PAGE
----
Babel Buster Network Gateways: Big Features. Small Price.
Takeaways from ConnectivityWeek 2011
After each year's event I try to list my takeaways of the things that significantly impacted, impressed me and are likely to change my future.
ConnectivityWeek was a good event
with many new grid and cloud players. There was a loss of many of the
traditional Building Automation vendors, integrators and bit suppliers
for our industry which resulted in reduced attendence from last year. All
this reflects the transition of our industry as it converges with the
smart grid and the powerful cloud services business models.
A shift of focus from enabling connectivity technolgies to the new business models they drive created a different feel for the event.
I was impressed with the CTO of the
USA keynote presentation. The fact that there is a CTO at that level was the best news. Much
has been done to release data and allow new found methedologies to have a
greater effect on the procedural way government functions. Be sure to
read Aneesh's pdf linked below.
Aneesh Chopra Chief Technology Officer United States of America
Aneesh Chopra is the United States
Chief Technology Officer and in this role serves as an Assistant to the
President and Associate Director for Technology within the Office of
Science & Technology Policy. He works to advance the President’s
technology agenda by fostering new ideas and encouraging
government-wide coordination to help the country meet its goals from
job creation, to reducing health care costs, to protecting the
homeland. He was sworn in on May 22nd, 2009. Prior to his appointment,
he served as Secretary of Technology for the Commonwealth of Virginia
from January 2006 until April 2009. He previously served as Managing
Director with the Advisory Board Company, a publicly-traded healthcare
think tank. Chopra was named to Government Technology magazine’s Top 25
in their Doers, Dreamers, and Drivers issue in 2008.
I was very pleased with our track Building Data in the Cloud. Anno start off by defining why the cloud is so cost effective and powerful.
Aggregating Data to the Cloud, Why and How
Cloud Computing is the latest
technology trend in the IT market. Today, popular cloud services
include Netflix, Google Docs, Windows Live, Flickr, Facebook, and
MobileMe, to name just a few. Even Microsoft's 'To the cloud!' TV
commercials are part of a recent trend to market cloud computing to
The primary advantage of cloud computing is the significantly lower cost required for data processing services when compared with the older model of establishing and maintaining software and its associated hardware on an internal system. The use of a cloud system removes the need for the potentially large capital and operating costs associated with purchasing or leasing such software and hardware and shifts the costs to a usage-based model. This can also substantially simplify a company’s software and hardware structure and the associated costs. Cloud computing allows companies to better control the capex and opex associated with non-core activities.
After a brief overview of Cloud Computing basics, this session discussed the benefits and advantages of using Cloud Computing for Smart Grid, Energy and BAS applications.
Be sure to view Anno's power point. Cloud Computing uses the Internet as the means to share resources, hardware, software, and information on-demand. Like with the electric utility, you don’t own nor manage the generator or the wires. You just pay forwhat you use.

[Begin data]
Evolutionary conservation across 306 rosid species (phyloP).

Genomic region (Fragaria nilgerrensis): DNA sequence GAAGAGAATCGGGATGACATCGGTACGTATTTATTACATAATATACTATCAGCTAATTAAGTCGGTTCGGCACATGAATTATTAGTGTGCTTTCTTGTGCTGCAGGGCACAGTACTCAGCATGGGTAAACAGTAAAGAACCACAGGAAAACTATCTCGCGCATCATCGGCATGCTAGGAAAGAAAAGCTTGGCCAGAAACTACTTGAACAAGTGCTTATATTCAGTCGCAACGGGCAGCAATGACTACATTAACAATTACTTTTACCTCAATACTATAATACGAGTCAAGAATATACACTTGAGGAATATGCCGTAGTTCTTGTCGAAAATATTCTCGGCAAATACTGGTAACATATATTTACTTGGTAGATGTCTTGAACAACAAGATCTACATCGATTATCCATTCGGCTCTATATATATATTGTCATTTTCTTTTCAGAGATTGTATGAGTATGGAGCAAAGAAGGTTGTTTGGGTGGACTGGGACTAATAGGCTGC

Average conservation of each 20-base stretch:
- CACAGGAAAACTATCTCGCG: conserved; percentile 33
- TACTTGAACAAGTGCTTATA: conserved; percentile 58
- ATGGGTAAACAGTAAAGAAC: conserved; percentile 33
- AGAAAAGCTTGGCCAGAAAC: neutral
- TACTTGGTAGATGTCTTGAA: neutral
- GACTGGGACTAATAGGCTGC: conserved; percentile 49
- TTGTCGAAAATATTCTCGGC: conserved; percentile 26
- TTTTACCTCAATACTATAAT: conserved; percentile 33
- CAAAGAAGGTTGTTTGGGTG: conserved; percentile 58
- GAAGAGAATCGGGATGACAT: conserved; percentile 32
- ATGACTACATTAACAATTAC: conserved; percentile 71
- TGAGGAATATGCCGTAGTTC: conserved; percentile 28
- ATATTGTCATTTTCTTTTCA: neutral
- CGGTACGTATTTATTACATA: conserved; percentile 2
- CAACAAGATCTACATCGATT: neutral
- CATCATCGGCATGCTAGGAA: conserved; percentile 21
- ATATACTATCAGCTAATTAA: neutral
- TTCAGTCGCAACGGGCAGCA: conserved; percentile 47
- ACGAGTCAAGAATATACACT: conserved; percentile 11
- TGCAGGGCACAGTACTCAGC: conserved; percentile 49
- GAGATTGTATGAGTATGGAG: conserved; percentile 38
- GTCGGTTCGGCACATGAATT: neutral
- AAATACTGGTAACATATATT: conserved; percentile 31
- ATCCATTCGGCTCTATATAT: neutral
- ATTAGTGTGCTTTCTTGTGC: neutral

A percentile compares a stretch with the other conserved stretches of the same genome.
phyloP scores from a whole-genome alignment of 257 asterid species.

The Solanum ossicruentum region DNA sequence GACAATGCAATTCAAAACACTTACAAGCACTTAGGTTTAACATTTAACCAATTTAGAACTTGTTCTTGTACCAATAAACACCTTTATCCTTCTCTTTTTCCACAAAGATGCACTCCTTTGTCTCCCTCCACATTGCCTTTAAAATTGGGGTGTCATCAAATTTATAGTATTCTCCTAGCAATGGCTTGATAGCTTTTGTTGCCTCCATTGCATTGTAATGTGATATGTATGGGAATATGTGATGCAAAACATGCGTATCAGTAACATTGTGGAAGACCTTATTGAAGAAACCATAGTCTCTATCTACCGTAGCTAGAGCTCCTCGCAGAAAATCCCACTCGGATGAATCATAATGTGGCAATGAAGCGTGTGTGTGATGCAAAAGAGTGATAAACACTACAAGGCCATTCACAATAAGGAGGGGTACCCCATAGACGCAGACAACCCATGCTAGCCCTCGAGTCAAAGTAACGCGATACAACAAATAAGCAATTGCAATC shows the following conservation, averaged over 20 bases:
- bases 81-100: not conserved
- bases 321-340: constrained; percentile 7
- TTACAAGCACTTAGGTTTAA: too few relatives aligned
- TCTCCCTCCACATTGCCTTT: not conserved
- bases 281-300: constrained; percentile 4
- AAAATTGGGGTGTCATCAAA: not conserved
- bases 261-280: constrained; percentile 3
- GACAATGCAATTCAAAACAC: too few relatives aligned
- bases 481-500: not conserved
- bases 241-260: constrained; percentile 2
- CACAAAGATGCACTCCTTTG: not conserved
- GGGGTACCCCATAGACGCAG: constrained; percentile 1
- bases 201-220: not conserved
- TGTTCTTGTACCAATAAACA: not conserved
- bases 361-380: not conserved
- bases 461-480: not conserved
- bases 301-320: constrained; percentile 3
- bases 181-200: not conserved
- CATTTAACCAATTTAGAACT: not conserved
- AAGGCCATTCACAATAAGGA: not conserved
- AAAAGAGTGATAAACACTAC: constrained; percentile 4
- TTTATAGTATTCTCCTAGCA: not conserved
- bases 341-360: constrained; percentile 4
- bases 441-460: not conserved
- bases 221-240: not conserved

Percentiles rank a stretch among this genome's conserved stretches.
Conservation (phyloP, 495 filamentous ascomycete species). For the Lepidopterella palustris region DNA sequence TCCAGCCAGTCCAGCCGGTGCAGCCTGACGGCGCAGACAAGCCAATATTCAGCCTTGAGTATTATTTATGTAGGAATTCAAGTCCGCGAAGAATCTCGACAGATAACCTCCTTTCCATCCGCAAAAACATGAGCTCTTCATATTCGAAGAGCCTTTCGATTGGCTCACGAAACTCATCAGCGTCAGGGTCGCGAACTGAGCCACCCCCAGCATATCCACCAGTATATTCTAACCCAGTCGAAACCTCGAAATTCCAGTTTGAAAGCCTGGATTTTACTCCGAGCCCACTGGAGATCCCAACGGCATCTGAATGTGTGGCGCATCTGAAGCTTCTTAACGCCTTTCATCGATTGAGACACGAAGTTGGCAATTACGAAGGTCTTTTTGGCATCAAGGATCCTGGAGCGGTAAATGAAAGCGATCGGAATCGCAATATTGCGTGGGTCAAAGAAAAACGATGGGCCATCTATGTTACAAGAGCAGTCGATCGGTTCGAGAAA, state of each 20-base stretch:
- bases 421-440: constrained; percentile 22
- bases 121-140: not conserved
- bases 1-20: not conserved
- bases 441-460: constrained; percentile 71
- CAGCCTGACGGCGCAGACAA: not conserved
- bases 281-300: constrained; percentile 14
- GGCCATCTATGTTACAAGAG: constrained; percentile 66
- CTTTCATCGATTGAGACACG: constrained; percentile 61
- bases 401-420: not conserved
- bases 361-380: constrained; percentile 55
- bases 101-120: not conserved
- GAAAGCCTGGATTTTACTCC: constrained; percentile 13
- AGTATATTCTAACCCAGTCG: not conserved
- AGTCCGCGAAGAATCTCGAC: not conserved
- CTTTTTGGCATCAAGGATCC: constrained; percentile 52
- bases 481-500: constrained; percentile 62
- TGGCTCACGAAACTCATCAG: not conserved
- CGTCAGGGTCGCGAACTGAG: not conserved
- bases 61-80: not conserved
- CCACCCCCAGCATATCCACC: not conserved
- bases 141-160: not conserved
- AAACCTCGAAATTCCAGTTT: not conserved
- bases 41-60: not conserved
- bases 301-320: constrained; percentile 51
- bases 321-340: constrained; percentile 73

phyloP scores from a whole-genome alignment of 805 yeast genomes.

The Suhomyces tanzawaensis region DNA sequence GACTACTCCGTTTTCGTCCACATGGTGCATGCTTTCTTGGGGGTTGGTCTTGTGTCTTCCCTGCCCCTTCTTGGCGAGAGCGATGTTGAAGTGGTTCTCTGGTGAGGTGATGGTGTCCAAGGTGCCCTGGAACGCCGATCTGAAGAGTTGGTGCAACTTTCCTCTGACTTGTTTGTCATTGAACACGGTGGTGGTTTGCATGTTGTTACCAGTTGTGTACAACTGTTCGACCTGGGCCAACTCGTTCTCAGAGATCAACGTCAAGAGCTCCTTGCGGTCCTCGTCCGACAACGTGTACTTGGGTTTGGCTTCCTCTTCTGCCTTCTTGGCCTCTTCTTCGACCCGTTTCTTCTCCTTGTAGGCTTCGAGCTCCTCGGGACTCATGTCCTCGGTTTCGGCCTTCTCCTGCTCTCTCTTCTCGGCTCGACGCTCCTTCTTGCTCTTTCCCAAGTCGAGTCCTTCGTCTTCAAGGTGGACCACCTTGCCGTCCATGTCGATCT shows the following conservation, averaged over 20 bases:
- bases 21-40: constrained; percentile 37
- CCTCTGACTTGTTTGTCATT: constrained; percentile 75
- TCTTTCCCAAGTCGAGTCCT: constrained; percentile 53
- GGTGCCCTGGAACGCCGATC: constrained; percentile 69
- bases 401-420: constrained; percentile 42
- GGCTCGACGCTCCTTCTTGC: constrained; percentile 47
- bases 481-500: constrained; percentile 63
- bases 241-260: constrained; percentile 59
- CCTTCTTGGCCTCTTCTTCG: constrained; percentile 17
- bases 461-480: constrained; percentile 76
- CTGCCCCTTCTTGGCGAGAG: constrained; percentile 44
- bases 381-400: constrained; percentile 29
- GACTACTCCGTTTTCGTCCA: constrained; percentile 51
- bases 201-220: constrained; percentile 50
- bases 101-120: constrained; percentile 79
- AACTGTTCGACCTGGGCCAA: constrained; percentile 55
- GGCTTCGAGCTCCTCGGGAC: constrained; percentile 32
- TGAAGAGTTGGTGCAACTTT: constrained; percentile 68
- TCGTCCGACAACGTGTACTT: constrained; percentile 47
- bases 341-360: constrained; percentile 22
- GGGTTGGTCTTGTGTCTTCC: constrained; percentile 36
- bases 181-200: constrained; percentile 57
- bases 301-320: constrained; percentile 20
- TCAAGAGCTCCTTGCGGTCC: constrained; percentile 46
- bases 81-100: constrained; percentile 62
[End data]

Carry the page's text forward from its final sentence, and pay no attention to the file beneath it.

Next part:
Robert provided comment on, Why move data to the cloud?
Cary-Stronach told us about device clouds
Understanding and Managing Data Life Cycle session was lead by James Tillett
The convergence of traditional IT
technologies built to manage data and the “rest of the world” has been
going on for some time and it continues to accelerate. For many of us
the results of this convergence are becoming a common and ubiquitous
part of our everyday lifestyle. For example take that so called “smart
phone” you have. Is it a phone? Is it a personal computer? Is it an
energy resource management system if connected to an BMS/EMS?
In the massively interconnected world of today, the problem space of an application can span many different organizational areas both internal and external to the building. Each has its own specific technology, process, organization, terminology, etc., but the lifeblood of the application is the data used to enable its capabilities. As data passes through these areas it has a common life cycle from creation to destruction, but the adjectives that describe it change from area to area. This session will explore a data centric viewpoint of intelligent systems referred to as the data life cycle which includes specific application concepts as well as how to securely navigate the varying terrain.
In the sessions Turning Data Into Actionable Information Through Analytics
John helped attendees understand:
- What we mean by the term analytics in respect to buildings, energy and equipment systems
- How analytics are applied and deliver value
- Perspectives from analytics applications in the IT world
- How the new open source "Project-Haystack" will help the industry move forward with analytics of building systems data
For more insight John Petze provided this
Dave Watson provided this
presentation - Equipment Performance Characterization Using Field
Measured Data Lawrence Berkeley National LaboratorySponsored by the US Department of Energy
Jim Hanna provided great insight from his prespective in a presnetation called The Role of Analytics in Delivering HVAC Performance Management
Of course there were many other
presentations in our session all providing more dimension to the cloud,
but I feel that you should at least quickly review these pdfs to better
understand the use of cloud services in our indsutry.
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